• Golden Privet – a golden leaved variety of the common hedging plant, evergreen and tough, perfect for coastal windbreaks and screens.
  • New Zealand Broadleaf – fast growing evergreen with a neat and tidy habit, ideal for windbreaks and screening.
  • Rowan – deciduous but finishing the year with a colourful flourish, Mountain Ash grows very well in coastal areas.
  • See all our recommended Coastal hedging plants here.

Floral Hedging

Whilst hedges to have a function to perform, there’s no reason whatsoever why they can’t also look attractive for parts of the year. Some plants in our collections are well known for their flowering seasons and will help to provide a backdrop of colour on your boundaries whilst also acting as a barrier. Some suggested varieties are:

  • Hawthorn – not only is this plant a great deterrent with its thorns, it is also well know for being completely covered in masses of tiny white blooms in early summer.
  • Guelder Rose – this variety of Viburnum is also called the Snowball Bush because of its profusion of white flowers that decorate it throughout late spring and summer.
  • Ramanus Rose – delightful pink flowers will appear continuously from June through to September on this rather thorny hedging plant.
  • Wild Cherry - a mass of white flowers in springtime cover this hedging plant from head to toe, looking fantastic and well as being functional.
  • See all our recommended Floral hedging plants here.
wild cherry hedging

Alternative Shades Hedging

red leafed rose hedging

Not all hedging plants are plain green. If you are looking for extra colour, or something a little different then there are hedging plants available that are not the usual colours you would expect. Why not try a purple hedge, a golden one or even mix up whatever you like for a really colourful boundary marker? Good examples of “non-green” hedges are:

  • Copper Beech – deep purple leaves in dense formation cover this deciduous hedge, perfect for screening in the summer.
  • Golden Privet – yellow varigation on the edges of the leaves give this evergreen hedge a golden colouring.
  • Golden Weeping Willow – silvery leaves appear on a golden yellow stem, keeping interest all year round.
  • Red Leafed Rose – A dense thicket of purple/red leaves on similar coloured stems make this an attractive and effective hedging plant.
  • See all our recommended Alternative Shades hedging plants here.

Native and Wildlife Hedging

Planting for nature can be very rewarding, to have a living boundary that offers food and shelter to our native wildlife can be even more so. There are many of our indigenous species of hedging that are available to make up a colourful and vibrant habitat as a well as an extremely effective hedge too. Some of the varieties available are:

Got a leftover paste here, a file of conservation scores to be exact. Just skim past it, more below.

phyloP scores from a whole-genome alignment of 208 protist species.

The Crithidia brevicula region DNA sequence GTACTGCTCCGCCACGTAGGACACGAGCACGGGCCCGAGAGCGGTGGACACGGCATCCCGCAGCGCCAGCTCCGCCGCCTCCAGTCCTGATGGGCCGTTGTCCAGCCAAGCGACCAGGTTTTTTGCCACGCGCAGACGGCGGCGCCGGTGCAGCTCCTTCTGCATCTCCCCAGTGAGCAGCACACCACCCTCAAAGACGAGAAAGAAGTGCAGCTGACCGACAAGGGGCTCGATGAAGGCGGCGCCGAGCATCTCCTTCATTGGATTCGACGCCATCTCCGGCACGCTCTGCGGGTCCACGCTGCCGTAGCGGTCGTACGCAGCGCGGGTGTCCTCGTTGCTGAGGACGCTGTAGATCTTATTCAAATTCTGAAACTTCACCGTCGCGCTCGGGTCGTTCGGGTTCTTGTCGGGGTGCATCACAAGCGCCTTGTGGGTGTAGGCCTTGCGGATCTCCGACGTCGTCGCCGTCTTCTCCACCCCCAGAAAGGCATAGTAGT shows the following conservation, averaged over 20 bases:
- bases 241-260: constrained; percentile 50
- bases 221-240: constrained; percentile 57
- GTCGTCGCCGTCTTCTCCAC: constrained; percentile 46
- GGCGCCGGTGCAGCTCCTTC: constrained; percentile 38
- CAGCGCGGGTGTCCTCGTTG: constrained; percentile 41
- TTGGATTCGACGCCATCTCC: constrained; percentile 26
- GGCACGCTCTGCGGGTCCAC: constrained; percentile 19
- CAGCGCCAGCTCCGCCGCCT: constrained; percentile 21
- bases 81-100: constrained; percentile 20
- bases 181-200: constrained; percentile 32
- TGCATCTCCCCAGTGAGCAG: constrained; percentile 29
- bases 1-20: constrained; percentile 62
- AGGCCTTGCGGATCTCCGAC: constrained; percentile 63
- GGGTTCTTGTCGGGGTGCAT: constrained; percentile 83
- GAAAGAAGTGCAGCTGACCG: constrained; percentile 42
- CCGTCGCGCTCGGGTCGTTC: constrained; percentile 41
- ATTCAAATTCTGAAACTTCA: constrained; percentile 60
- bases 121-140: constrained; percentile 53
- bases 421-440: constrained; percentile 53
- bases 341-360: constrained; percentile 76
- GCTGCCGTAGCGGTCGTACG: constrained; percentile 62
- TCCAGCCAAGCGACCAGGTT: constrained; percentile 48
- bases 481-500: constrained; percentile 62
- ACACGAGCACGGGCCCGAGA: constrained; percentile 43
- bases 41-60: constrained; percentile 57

• Beech – dense green leaves make a perfect place for nesting birds, also welcomed by insects as a place to shelter.
  • Yew – whilst most of the tree is poisonous to us, the flesh of the berries is a favourite of many birds, an evergreen and also performs well with regular clipping too.
  • Field Maple – Great for autumn colour and has interesting winged seeds which are attractive to birds and small mammals.
  • Elder – A true all-rounder in the hedgerow; covered in flowers in spring to attract pollinating insects, the profusion of berries that later develop are also a good source of food for birds – with the bonus of being useable for winemaking too.
  • See all our recommended Native and Wildlife hedging plants here.
field maple

Edible Hedging

hazel hedging

Why not plant a hedge that gives you shelter and protection from the elements and will also provide you with some food too? We can supply you with a variety of hedging plants that will produce fruit or nuts that can either be eaten fresh from the bush or cooked into some tasty treats later on. Double the uses in one go, this type of hedging has twice the practicality than usual. Good examples of edible hedging plants are:

  • Hazel – the famous cob nuts are a favourite snack, healthy and a good source of dietary fibre and vitamin E.
  • Sea Buckthorn – With bright orange berries in the autumn that are packed full of Vitamin C too.
  • Blackthorn – Producing sloes as their fruit, can be harvested for cooking in meat dishes or adding to make sloe gin.
  • Crab Apple – Perfect for using in jams and preserves, full of natural pectin which is used in cooking other jams too.
  • See all our recommended Edible hedging plants here.